GD: What was the reaction when you selected screwcaps for your premium wines?

KI: We were the first luxury brand to select screwcap wines. We started doing this back in 2002 and we had to explain why up until 2005 or so but people have since learned why this is important. Screwcaps allow me to use about 30-40% less Sulphur dioxide (which you need to do with a cork) which gives me consistency with my wines. And it’s easy to open! Cork can impart negative flavors and our screwcaps allow our wines to age.

Wine: Inman Family Pinot Noir

The Russian River Valley 2017 Pinot Noir by Inman Family Wines is incredible. It’s a special blend and not what you’d expect (echoing this week’s wine down and chill theme of sideways). The winemakers blended Pinot Noir grapes from three vineyards: OGV Estate, Pratt Vine Hill and Pratt Sexton Road Ranch. The result is subtle hint of cherries with a rich, earthy taste and maybe even a bit of black licorice. The wines are handcrafted in small, one-ton ferment batches then aged in French Oak.

Inman Family Wines

Here’s another sideways surprise – it’s one of the premium wines of Sonoma County – yet it’s bottled with a screwcap. Kathleen raised a few eyebrows with that move but stands by it; not only is it sustainable from an eco-ethics perspective, but it allows for even bottling and aeration, so the flavor is also preserved.

Dine: Skuna Bay Salmon Burger

It’s easier to buy a ready-made burger than make one, or choose to support a local restaurant with a socially distanced take-out! Add chipotle mayo and alfalfa sprouts to make it interesting. Yum!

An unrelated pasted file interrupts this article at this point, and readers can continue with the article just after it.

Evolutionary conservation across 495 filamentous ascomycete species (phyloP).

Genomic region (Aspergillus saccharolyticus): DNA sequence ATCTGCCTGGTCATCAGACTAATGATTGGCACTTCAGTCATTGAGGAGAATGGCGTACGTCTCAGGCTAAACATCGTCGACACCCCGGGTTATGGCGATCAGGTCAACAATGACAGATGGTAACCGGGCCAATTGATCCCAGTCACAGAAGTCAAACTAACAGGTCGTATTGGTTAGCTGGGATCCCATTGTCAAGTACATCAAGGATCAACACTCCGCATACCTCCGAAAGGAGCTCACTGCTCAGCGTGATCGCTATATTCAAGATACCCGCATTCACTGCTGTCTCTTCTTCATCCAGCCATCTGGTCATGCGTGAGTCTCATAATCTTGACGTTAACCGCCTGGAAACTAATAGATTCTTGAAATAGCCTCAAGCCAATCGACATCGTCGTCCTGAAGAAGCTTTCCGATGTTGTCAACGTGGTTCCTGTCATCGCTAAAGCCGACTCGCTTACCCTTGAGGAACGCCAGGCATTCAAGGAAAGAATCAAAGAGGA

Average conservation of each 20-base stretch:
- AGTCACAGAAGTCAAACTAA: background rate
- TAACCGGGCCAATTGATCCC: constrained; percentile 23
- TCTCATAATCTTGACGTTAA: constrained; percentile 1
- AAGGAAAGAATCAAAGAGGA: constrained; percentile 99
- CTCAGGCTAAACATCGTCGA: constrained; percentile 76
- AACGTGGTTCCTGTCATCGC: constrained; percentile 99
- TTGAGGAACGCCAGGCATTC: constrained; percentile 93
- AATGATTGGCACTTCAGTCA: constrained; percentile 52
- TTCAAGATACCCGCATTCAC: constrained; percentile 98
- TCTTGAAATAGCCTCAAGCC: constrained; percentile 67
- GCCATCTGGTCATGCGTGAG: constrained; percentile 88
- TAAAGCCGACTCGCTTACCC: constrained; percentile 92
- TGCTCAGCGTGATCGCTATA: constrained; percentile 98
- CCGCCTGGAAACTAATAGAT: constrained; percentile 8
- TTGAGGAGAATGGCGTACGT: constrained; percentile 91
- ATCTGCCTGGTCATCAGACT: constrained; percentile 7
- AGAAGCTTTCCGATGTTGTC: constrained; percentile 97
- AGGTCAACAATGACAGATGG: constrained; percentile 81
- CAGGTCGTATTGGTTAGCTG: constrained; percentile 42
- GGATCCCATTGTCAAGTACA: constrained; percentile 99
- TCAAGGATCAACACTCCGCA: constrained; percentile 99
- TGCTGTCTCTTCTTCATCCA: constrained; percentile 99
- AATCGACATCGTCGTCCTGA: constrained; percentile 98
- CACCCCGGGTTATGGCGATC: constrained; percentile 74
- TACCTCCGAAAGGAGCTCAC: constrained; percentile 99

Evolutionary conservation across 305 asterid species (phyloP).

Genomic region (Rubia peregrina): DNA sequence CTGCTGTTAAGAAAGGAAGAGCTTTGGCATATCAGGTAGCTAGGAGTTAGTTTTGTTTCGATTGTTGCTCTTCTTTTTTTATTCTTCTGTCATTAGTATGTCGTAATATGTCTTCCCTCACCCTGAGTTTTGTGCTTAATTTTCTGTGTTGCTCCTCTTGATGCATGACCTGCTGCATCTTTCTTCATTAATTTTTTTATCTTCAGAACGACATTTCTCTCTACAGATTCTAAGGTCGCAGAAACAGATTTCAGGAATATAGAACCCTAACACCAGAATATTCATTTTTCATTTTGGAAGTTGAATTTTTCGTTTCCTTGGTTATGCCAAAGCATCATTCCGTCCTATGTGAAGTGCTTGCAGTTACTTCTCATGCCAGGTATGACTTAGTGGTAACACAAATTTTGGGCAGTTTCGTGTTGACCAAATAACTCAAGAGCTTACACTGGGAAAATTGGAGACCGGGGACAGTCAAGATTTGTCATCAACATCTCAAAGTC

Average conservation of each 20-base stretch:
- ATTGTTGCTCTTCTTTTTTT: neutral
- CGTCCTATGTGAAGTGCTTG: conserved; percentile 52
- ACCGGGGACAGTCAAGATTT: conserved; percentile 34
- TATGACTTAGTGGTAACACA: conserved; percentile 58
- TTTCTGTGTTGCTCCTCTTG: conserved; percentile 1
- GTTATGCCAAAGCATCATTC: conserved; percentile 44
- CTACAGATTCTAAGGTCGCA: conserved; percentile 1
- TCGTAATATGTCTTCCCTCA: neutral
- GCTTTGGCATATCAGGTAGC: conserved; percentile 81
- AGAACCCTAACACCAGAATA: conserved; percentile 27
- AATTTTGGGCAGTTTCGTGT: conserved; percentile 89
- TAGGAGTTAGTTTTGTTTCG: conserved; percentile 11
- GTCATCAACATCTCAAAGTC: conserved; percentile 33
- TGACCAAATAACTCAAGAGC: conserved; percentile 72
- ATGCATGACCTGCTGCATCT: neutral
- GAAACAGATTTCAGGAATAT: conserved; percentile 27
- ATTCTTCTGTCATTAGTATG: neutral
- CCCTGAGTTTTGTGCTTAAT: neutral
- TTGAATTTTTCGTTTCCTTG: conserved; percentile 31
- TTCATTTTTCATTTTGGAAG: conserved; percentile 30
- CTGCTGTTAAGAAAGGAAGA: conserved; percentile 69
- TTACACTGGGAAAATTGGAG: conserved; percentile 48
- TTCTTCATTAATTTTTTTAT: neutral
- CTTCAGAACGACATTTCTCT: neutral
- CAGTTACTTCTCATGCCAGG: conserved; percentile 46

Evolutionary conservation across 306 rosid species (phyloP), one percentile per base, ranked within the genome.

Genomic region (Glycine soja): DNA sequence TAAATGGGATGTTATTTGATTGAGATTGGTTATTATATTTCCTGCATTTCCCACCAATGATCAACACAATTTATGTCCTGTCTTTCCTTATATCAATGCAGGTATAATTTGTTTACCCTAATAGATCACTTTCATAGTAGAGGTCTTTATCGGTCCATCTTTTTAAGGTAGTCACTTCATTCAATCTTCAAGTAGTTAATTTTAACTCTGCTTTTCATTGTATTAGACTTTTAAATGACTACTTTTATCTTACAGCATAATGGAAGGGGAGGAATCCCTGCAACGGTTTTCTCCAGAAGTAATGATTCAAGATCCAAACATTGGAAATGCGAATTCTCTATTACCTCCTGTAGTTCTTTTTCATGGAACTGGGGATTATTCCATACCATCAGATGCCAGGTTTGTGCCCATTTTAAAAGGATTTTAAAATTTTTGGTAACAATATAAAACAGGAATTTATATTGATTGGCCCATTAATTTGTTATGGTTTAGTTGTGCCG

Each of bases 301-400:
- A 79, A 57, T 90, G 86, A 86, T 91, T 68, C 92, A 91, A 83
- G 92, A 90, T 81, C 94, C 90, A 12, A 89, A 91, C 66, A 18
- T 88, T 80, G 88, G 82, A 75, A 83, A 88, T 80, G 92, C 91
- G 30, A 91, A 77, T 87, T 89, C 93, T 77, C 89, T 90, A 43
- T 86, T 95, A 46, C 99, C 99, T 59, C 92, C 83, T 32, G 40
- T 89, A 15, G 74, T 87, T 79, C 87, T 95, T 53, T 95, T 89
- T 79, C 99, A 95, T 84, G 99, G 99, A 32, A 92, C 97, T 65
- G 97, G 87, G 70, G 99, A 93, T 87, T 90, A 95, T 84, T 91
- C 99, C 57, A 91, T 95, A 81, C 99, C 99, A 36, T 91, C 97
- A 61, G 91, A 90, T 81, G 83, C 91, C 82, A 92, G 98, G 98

Watch: Sideways

This 2004 RomCom was highly acclaimed back in the day, including Oscar nominations for Best Movie, Director, Supporting Actor & Actress and numerous other accolades. Not only is Sideways spot-on with our wine down and chill weekly theme, but the whole idea of “recycling” old movies seemed like a good fit, too. The term itself is used in the context of “being sideways” which means fall-down-drunk intoxicated. The movie highlights mid-life crisis and, of course, Pinot Noir is consumed heavily throughout the show.

You can wine down and chill all week long

If this week’s theme didn’t float your boat or fill up your glass to wine down and chill, no worries. We’ll continue to offer affordable suggestions for music, wine, dinner and movies with a different wine down and chill theme each week. You can also follow me on Instagram for wine art and photography @WineDownAndChill. We’re here to help you sit back, wine down and chill. If you missed an article, fret not! You can find every article here.

If you like podcasts, well, wouldn’t you know, we’ve got those, too! Three of them, in fact: 1) Like a Boss with snappy insights; 2) wine down and chill; and 3) Monday motivation. All three are available on all streaming channels including Apple, iHeart Radio, Spotify and more. Tune in!

It’s the weekend. Time to wine down and chill. Cheers!

Images were supplied by K. Inman.

By Loralyn Mears PhD Loralyn Mears PhD has been verified by Muck Rack's editorial team

Journalist verified by Muck Rack verified

Dr. Loralyn Mears is a Columnist at Grit Daily and a podcast host (The Grit Files, which aims to shine the spotlight on female founders). She is a content marketer, founder of the WORKtech startup, STEERus, specializing in personal and professional development to address gaps in soft skills - communication in particular. In her consultancy practice, she helps clients with content and strategy. Loralyn spent over a decade playing with mosquito DNA, got her PhD, decided she would rather market science than be at the bench and has never looked back. Along the way, she’s wined and dined her way around the globe. She's authored two books, including the 2018 Gold Medal Indie Book award-winning, One Sip At a Time: a Memoir and the hard science thriller, "The Battle for Humanity: How Science Saved Us."